Wednesday, June 01, 2011

Introducing AAOIFI to the YouTube generation

The Accounting and Auditing Organization for Islamic Financial Institutions (AAOIFI), a standards setting body for the Islamic finance industry held its annual conference in Bahrain recently. In an article describing the conference, there was as much focus on the topics covered as the number of attendees, which did not decline from last year despite "worries by the recent unrest in the kingdom, according to AAOIFI deputy general secretary Khairul Nizam".

What has not been mentioned, but is striking for an industry body that is very influential in shaping the standards under which the Islamic finance industry operates, is the lack of availability of details of the conference discussions, beyond the list of topics covered. Even here, the topics were listed in English, but the bullet points were all in Arabic. This is understandable for a conference taking place in an Arabic-speaking country; however, it is not understandable for an organization which has influence over an industry with a global scope whose working language is English.

Even less understandable is why the standards issued by AAOIFI have not been made publicly available on the organization's website (in contrast, the Islamic Financial Services Board (IFSB), does make its standards freely downloadable on their website). The explanation I have heard for why AAOIFI does not put its standards on its website is that selling the books containing the standards is a key revenue source for the organization. This is unacceptable in a globalized world where internet access is ubiquitous and transparency is lauded.

Without making the standards publicly available except to those who purchase the hard copy, there will be far less public scrutiny and understanding about what AAOIFI standards cover and what they do not, and in particular, public discussion (even within the industry) about how they can be improved. AAOIFI was initially an accounting and auditing standards body, so most of its standards would not have been significant to those not directly involved within the industry. However, AAOIFI has expanded its remit into areas of corporate governance, codes of ethics and Shari'ah standards, which are areas of concern to people who are not Islamic finance practitioners.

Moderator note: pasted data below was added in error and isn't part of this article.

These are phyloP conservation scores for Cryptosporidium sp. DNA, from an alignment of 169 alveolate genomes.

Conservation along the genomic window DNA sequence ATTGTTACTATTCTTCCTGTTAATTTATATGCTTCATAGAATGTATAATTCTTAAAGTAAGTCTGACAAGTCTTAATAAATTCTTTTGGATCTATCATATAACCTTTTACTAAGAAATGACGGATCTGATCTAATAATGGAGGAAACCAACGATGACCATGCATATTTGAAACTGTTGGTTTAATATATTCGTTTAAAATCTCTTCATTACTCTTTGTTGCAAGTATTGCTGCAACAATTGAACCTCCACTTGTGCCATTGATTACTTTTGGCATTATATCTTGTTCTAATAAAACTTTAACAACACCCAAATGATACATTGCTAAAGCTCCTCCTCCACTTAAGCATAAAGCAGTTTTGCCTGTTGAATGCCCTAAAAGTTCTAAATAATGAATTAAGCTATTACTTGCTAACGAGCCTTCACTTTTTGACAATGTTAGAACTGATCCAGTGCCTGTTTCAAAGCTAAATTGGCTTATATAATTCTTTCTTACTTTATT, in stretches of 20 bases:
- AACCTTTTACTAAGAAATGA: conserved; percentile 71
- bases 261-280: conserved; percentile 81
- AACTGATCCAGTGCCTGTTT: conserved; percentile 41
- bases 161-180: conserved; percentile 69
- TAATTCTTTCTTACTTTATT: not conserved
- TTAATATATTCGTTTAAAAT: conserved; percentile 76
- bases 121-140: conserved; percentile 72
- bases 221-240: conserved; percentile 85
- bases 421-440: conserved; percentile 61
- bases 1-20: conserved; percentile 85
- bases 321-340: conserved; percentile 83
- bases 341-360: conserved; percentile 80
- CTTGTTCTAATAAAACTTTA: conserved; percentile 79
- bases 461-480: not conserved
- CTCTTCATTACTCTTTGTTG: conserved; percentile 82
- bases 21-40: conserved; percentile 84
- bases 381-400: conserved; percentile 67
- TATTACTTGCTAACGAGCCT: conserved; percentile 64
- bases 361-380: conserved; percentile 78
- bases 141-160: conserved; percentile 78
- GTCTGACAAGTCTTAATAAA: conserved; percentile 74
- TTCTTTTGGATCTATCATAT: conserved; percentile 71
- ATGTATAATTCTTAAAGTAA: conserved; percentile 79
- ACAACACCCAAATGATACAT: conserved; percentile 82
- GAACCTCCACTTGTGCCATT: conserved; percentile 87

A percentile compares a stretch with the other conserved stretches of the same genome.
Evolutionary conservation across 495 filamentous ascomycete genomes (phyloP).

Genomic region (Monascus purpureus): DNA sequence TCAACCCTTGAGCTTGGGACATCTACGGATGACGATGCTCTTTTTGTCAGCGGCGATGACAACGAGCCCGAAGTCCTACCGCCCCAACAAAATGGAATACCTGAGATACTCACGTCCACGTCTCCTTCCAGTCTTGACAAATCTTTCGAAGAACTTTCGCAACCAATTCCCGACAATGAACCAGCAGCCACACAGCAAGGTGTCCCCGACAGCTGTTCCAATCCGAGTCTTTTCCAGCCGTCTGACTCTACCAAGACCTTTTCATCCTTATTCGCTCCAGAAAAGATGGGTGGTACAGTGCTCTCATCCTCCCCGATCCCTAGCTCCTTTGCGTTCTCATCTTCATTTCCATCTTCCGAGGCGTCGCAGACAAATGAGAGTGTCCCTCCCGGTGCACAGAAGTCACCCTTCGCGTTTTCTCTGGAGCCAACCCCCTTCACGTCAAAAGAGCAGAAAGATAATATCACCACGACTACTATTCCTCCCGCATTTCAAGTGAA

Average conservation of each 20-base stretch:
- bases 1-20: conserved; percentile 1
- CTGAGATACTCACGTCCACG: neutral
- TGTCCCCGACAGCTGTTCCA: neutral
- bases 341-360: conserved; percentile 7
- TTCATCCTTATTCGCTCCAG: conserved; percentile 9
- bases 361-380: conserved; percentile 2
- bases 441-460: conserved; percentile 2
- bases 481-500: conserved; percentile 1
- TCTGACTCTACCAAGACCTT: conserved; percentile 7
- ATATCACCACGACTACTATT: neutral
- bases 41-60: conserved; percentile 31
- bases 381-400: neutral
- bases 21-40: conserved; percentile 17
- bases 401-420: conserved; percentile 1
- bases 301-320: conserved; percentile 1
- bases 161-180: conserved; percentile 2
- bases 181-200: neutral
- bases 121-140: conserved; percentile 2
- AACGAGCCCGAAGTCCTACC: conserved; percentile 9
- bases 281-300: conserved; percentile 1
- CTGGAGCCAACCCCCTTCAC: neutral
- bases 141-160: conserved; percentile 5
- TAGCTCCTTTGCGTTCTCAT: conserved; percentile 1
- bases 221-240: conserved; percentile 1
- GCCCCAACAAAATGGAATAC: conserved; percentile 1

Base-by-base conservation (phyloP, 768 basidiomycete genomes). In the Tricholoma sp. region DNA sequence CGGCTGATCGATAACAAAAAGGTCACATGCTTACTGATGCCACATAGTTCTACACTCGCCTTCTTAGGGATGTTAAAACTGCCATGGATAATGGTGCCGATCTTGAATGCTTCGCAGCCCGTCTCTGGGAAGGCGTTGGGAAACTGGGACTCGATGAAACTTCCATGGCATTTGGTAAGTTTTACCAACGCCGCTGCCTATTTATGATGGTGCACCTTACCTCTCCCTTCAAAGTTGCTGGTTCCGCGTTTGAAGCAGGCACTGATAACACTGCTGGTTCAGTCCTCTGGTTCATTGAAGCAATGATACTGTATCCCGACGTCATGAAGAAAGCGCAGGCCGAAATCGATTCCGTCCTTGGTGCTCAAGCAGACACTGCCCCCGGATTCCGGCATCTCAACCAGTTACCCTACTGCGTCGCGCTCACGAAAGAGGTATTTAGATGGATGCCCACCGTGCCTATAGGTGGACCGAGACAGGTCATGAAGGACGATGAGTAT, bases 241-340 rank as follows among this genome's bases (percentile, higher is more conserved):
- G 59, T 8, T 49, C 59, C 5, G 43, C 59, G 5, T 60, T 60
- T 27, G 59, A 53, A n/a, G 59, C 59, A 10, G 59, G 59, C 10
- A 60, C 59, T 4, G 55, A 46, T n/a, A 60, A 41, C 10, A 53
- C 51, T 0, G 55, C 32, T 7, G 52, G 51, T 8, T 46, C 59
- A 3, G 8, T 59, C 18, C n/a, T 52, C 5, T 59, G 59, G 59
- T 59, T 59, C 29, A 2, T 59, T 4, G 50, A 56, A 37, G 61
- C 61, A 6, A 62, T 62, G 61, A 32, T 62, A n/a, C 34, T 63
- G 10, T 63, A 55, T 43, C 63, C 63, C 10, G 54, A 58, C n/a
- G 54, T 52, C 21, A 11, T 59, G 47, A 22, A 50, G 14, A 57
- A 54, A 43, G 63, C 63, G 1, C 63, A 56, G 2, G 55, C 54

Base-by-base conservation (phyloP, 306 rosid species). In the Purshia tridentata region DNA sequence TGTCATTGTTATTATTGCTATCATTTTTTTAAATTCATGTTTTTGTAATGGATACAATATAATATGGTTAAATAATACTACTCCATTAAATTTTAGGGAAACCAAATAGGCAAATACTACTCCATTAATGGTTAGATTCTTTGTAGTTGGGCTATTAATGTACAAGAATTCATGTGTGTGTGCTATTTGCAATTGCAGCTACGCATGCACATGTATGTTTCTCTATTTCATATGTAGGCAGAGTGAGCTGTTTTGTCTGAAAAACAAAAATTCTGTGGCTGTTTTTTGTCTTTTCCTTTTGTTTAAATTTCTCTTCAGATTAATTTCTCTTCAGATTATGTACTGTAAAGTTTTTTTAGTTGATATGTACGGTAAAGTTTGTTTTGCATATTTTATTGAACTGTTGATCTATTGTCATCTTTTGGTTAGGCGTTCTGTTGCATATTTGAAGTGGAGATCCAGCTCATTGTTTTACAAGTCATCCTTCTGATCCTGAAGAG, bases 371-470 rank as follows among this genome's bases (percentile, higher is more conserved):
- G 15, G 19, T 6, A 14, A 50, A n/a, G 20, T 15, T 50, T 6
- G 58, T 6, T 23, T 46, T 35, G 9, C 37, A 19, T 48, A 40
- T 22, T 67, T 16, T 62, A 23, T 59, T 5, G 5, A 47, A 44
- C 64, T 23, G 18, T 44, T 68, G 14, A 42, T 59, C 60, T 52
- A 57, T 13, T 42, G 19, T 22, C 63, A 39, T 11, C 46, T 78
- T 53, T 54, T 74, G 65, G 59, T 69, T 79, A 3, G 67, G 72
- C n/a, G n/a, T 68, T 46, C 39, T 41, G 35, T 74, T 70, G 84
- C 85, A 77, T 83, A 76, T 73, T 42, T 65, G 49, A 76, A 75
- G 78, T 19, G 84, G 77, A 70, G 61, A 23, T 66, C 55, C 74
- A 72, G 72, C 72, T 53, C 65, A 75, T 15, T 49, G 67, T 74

For example, how is an investor in a publicly-traded Islamic bank supposed to compare different institutions based on their public reporting of governance, ethics and Shari'ah standards if they cannot look at the source document for the standards those institutions are supposed be following? The Shari'ah board is a natural (but not flawless) check for the Shari'ah standards, but in other areas there are gaps where the standards themselves are not well known and AAOIFI does not have enforcement powers over its members.

This is untenable when Islamic finance expands across borders. AAOIFI members are in many countries and the local regulators are responsible for most of the regulation, but there are global standards being developed that are not publicly available for investors in these institutions to have easy access to. The investors are likely to provide some form of supervision if the regulators fall short, which has been the case in many developed countries in finance recently. There may be some capable regulators in some emerging and frontier markets, but when there are such serious lapses in developed countries regulatory systems, it makes no sense to reduce the ability of investors to police Islamic financial institutions by making it more difficult to see the standards under which they are supposed to be operating.

It may be an uphill battle to convince AAOIFI to put its standards on its website in PDF format (they can still sell hard copies and it is likely that many Islamic financial institutions will buy them). However, it would be a start for AAOIFI to put much more detail about the recent conference on its website, whether that is the presentations made, transcripts of speeches or video of the conference in its entirety for the YouTube generation of Islamic financial market participants.

UPDATE (6/2): When contacted by email, Khairul Nizam, the Deputy Secretary General of AAOIFI said they are working on putting the slides and papers from the conference on their website and they would be up "in the next week or so".

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